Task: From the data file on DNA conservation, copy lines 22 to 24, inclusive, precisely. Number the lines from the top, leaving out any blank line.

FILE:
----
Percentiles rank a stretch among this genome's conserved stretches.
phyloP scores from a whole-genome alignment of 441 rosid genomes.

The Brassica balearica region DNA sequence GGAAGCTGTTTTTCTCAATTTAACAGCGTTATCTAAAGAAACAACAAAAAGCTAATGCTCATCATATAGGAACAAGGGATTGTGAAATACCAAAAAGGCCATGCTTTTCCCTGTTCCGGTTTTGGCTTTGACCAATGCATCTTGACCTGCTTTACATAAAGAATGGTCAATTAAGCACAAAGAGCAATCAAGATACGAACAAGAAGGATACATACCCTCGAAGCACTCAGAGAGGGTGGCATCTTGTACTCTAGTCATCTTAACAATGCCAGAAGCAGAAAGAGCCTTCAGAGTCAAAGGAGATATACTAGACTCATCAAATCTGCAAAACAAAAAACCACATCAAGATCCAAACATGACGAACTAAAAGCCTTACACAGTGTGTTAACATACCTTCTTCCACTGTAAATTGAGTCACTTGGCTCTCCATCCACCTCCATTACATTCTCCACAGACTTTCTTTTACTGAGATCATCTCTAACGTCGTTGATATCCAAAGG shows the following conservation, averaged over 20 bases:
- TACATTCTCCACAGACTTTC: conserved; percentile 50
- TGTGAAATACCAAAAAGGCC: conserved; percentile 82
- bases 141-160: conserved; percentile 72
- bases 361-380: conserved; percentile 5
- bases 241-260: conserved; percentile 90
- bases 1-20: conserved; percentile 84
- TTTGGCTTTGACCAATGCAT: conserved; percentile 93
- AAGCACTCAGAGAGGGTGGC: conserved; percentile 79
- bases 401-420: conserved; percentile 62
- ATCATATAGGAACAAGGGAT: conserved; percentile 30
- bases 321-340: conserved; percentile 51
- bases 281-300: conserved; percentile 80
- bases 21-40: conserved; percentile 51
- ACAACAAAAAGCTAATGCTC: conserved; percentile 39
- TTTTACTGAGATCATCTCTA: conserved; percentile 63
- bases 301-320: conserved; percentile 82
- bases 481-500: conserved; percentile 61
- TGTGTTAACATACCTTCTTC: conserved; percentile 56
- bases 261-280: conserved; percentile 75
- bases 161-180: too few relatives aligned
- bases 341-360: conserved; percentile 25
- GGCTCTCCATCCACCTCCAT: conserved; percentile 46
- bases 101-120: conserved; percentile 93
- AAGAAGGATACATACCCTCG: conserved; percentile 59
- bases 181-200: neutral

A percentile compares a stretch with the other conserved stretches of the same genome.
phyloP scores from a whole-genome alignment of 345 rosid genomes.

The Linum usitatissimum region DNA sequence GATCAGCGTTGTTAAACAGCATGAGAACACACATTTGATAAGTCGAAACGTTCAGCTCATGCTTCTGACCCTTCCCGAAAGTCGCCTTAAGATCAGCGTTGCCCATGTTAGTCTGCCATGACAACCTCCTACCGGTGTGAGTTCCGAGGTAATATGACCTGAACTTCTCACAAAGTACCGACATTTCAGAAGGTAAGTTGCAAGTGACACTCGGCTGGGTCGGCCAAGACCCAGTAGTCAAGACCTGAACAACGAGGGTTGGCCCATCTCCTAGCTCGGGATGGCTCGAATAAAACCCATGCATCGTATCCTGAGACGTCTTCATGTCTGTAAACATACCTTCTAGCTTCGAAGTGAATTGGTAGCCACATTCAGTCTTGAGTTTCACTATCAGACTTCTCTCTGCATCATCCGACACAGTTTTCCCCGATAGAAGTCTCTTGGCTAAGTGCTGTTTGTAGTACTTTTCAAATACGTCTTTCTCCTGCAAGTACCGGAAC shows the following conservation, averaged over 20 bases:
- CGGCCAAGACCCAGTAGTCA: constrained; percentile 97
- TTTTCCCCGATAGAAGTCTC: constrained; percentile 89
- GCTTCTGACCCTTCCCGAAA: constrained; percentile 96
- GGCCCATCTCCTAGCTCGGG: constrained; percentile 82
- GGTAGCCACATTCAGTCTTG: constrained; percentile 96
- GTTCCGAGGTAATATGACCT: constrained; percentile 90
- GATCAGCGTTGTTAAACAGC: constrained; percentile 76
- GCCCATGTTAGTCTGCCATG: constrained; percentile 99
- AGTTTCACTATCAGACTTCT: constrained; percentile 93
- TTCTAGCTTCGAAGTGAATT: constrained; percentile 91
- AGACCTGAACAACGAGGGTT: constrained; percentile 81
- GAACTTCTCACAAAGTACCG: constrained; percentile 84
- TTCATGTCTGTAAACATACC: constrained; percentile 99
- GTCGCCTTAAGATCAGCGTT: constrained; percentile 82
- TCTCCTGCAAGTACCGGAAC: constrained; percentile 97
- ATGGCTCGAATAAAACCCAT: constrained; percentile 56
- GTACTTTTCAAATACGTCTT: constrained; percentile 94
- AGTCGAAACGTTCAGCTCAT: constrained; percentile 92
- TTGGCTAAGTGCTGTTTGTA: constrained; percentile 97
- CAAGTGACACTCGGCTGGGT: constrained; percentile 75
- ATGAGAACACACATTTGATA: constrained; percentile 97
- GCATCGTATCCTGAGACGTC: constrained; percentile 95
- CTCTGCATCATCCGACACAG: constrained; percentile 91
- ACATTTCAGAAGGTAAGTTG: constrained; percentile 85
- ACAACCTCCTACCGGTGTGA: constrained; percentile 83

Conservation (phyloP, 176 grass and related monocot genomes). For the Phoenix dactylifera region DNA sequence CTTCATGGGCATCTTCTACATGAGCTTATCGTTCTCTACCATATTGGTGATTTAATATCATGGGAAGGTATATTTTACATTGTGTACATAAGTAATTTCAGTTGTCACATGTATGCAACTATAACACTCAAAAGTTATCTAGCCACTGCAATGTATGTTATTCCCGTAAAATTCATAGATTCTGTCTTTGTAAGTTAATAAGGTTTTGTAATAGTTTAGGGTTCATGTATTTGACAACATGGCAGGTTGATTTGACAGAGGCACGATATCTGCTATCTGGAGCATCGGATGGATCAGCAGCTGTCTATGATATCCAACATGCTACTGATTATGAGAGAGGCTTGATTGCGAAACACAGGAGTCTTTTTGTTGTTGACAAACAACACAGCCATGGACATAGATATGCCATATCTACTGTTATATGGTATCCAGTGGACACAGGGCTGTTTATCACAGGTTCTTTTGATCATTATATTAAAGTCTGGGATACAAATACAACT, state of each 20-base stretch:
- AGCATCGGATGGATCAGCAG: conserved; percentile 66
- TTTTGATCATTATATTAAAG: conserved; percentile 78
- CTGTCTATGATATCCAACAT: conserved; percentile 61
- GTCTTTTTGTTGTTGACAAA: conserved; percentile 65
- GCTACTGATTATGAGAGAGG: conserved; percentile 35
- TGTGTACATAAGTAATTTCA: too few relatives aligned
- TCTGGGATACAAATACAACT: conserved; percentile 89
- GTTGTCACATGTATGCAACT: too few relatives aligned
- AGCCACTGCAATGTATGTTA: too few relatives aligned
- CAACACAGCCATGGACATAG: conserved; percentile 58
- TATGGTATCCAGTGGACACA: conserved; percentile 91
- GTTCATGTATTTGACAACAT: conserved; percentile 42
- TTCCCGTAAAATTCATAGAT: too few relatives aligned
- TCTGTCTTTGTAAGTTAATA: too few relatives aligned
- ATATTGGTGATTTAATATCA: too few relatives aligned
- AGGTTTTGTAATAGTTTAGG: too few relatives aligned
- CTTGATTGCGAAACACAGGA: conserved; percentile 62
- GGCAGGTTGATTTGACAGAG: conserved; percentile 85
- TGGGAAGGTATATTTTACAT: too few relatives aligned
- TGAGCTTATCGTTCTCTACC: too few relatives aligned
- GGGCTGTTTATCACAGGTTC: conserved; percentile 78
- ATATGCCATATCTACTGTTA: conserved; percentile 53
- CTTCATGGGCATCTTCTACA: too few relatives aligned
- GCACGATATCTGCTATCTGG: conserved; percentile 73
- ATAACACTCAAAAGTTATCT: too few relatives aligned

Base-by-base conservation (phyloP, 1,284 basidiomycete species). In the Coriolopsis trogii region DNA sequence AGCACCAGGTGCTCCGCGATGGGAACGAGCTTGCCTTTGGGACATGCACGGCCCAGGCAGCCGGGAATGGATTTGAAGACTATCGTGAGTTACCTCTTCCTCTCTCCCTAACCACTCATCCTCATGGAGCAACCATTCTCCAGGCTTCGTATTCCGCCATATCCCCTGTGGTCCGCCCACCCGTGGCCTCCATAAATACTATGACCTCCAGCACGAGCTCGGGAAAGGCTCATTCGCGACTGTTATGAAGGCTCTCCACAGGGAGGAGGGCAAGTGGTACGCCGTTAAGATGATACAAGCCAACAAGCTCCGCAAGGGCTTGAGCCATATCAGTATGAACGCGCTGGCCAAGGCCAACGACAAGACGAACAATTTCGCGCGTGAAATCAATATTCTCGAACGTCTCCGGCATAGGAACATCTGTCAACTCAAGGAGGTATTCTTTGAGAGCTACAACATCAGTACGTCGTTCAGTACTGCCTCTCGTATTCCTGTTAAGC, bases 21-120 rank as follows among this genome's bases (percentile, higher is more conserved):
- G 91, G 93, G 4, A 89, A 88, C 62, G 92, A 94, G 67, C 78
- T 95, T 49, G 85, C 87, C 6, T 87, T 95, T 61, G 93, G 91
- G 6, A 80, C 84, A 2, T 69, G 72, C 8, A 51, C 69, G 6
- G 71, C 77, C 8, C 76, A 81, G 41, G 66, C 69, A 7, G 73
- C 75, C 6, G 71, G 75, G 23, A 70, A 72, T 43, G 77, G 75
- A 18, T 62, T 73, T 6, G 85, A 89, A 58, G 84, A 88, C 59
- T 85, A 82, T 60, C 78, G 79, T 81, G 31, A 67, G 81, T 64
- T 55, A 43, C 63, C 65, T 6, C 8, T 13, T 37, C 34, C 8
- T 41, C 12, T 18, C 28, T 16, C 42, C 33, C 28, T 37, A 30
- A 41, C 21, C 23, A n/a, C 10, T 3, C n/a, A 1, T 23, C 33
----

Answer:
- bases 261-280: conserved; percentile 75
- bases 161-180: too few relatives aligned
- bases 341-360: conserved; percentile 25